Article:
In the past I wrote a brief overview of the traditional Chinese tea ceremony. Now, I want to share the Japanese tea ceremony, in order to understand the difference.
For starters, the type of tea used for the Japanese tea ceremony is different than Chinese. Japanese tea is steamed which keeps the sweet, fresh, fruity notes in the tea, but may be more grassy. Chinese tea can be pan-fired and have a toasted or roasted flavor.
The two main Japanese teas are called matcha and sencha. Matcha (powdered) tea is typically the tea used in the Japanese tea ceremony, so I will focus particularly on this tea.
As mentioned in previous posts, tea began in China then moved to other countries. Japan was the second country tea was grown. Japanese monks brought the tea plant back from China and began to cultivate them in monasteries. In the late 12th century, matcha tea made its way through Japanese classes. The tea helped samurai focus better on the battle field and tea ceremonies were ways for upper class to show case their wealth.
In the 16th century, Sen no Rikyu created the more humble tea ceremony (“Way of Tea”) to focus on harmony, respect, purity, and tranquility. This ceremony is used today when attending a traditional Japanese tea ceremony.
The tea ceremony begins on the path to the tea room. While on the path, guests purify their hearts and thoughts, leaving their worldly worries behind. Symbolically, guests purify their hands and mouth in water before entering the tea room, which washes away the dust from the outside world. Guests wait outside the tea room to quiet their mind before entering and find harmony. Guests are to respect all things, shown by bowing before entering the tea room. Inside the tea room, all guests are equal regardless of their status. Only after guests clear their mind, can they enjoy something as simple as a bowl of tea in silence. After all the others above are followed, tranquility can be found.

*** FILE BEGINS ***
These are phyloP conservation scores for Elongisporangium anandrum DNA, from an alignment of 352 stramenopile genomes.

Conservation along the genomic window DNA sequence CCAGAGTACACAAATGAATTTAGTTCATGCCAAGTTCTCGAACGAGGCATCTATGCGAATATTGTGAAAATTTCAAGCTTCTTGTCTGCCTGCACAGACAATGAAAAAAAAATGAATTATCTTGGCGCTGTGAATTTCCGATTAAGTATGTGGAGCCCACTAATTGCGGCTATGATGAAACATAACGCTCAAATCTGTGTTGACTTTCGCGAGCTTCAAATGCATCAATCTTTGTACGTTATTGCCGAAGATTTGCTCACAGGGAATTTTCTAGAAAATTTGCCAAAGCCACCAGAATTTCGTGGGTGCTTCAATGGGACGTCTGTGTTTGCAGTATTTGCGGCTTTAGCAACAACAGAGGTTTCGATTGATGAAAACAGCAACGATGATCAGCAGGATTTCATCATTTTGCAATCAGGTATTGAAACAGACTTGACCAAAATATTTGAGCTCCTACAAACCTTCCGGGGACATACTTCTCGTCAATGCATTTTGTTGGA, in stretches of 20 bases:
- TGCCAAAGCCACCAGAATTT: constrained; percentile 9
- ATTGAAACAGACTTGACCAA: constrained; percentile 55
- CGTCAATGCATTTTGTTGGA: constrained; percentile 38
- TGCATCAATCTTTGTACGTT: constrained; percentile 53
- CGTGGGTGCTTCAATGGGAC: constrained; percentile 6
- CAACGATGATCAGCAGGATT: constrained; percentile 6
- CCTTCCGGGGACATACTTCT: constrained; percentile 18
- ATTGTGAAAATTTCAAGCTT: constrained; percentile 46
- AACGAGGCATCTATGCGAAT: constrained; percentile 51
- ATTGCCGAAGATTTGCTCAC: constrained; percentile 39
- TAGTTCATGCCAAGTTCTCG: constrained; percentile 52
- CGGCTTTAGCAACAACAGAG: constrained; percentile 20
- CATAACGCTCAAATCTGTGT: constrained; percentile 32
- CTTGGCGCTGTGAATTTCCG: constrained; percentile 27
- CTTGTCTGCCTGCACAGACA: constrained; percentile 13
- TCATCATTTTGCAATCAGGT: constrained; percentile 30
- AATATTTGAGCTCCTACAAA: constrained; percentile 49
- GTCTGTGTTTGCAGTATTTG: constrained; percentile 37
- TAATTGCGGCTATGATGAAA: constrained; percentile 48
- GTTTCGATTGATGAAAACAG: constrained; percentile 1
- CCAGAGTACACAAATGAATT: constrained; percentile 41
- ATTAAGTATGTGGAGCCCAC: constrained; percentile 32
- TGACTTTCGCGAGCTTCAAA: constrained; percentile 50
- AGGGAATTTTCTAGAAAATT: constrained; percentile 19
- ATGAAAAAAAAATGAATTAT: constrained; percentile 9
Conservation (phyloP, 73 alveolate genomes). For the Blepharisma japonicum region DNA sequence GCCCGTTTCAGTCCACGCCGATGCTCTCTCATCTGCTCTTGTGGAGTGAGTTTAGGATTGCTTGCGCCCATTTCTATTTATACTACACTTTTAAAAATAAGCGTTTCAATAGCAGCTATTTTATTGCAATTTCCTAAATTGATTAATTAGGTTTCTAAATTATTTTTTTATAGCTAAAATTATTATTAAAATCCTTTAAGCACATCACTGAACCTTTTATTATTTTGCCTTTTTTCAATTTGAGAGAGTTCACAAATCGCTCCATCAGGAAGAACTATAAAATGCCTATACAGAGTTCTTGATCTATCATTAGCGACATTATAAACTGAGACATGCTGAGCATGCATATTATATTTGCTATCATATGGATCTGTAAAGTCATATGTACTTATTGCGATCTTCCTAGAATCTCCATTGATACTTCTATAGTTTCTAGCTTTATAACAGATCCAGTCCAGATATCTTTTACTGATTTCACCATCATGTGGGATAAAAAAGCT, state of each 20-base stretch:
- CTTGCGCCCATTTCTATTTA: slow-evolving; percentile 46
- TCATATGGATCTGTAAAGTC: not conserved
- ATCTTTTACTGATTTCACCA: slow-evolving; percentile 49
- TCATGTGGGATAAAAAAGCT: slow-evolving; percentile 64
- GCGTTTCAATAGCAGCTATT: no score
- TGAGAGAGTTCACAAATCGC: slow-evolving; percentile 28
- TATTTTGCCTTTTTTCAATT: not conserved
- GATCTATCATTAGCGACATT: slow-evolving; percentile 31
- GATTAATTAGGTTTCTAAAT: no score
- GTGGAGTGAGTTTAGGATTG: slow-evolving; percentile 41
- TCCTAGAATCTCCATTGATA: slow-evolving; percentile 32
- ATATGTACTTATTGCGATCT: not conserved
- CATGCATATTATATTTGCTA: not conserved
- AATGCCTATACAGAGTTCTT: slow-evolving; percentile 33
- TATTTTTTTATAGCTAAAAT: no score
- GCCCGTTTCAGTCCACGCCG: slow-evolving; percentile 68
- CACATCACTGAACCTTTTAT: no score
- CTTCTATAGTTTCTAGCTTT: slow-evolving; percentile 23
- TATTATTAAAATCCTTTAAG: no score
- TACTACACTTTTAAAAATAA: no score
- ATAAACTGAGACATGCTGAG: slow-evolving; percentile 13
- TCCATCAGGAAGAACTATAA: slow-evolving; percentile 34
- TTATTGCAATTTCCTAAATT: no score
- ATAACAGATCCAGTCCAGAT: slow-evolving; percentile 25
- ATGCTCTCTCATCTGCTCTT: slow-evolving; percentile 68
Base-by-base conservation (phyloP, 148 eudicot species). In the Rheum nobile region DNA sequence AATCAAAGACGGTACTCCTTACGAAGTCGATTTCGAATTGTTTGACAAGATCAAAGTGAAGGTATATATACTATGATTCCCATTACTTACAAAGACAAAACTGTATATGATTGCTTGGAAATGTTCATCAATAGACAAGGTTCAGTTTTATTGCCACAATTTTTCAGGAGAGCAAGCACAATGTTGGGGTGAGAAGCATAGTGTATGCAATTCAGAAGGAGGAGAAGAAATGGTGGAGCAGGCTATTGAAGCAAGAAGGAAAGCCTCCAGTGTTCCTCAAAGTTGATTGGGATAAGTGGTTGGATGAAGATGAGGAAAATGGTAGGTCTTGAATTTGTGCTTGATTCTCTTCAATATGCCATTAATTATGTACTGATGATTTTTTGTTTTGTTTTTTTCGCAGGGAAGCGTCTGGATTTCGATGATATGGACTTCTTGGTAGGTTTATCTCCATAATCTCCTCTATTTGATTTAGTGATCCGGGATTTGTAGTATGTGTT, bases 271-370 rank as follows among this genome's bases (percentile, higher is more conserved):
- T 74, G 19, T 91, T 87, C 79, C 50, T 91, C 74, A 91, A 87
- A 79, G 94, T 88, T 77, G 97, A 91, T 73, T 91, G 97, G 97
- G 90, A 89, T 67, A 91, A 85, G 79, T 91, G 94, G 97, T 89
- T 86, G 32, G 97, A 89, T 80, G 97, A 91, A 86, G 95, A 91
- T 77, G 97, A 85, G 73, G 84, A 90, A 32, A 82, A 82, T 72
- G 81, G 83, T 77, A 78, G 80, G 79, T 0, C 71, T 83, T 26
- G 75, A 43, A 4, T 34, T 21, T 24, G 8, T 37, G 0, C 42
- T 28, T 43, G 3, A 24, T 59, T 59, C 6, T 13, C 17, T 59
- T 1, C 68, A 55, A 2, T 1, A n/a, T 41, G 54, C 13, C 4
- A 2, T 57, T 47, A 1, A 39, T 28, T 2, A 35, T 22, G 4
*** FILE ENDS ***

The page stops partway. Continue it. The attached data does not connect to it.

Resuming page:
The Japanese tea ceremony takes place in a room, sparsely decorated with tatami mats and a hanging scroll or flower arrangement, with guests kneeling on cushions. While guests are entering, the tea master cleans the vessels and utensils used in the matcha tea ceremony. The tea master pours boiling water into the bowl (chawan), before adding tea, to make the bowl hot. This ensures the bowl does not cool down the tea too quickly and loosens the bamboo whisk used to mix the tea. Then the tea master discards the water and cleans the bowl with a separate cloth. Next, the matcha tea and hot water is added to the bowl, and whisked. The whisk creates air bubbles giving the tea a smooth and creamy taste. Finally, the tea master presents the matcha tea to the guest with the decorative side facing out, as a sign of humility and respect. This also allows the guest to enjoy the most beautiful part of the bowl. Sweets are served along side the matcha to enhance the sweet flavor of the tea. Once the guest is finished drinking their tea, they place their bowl across the black line on the tatami mat.
By the end of the Japanese tea ceremony, guests should feel relaxed and find a deep spiritual satisfaction through silent contemplation.
That is a quick overview of the “Way of Tea”, Japanese tea ceremony. Happy Tea-ventures everyone 😊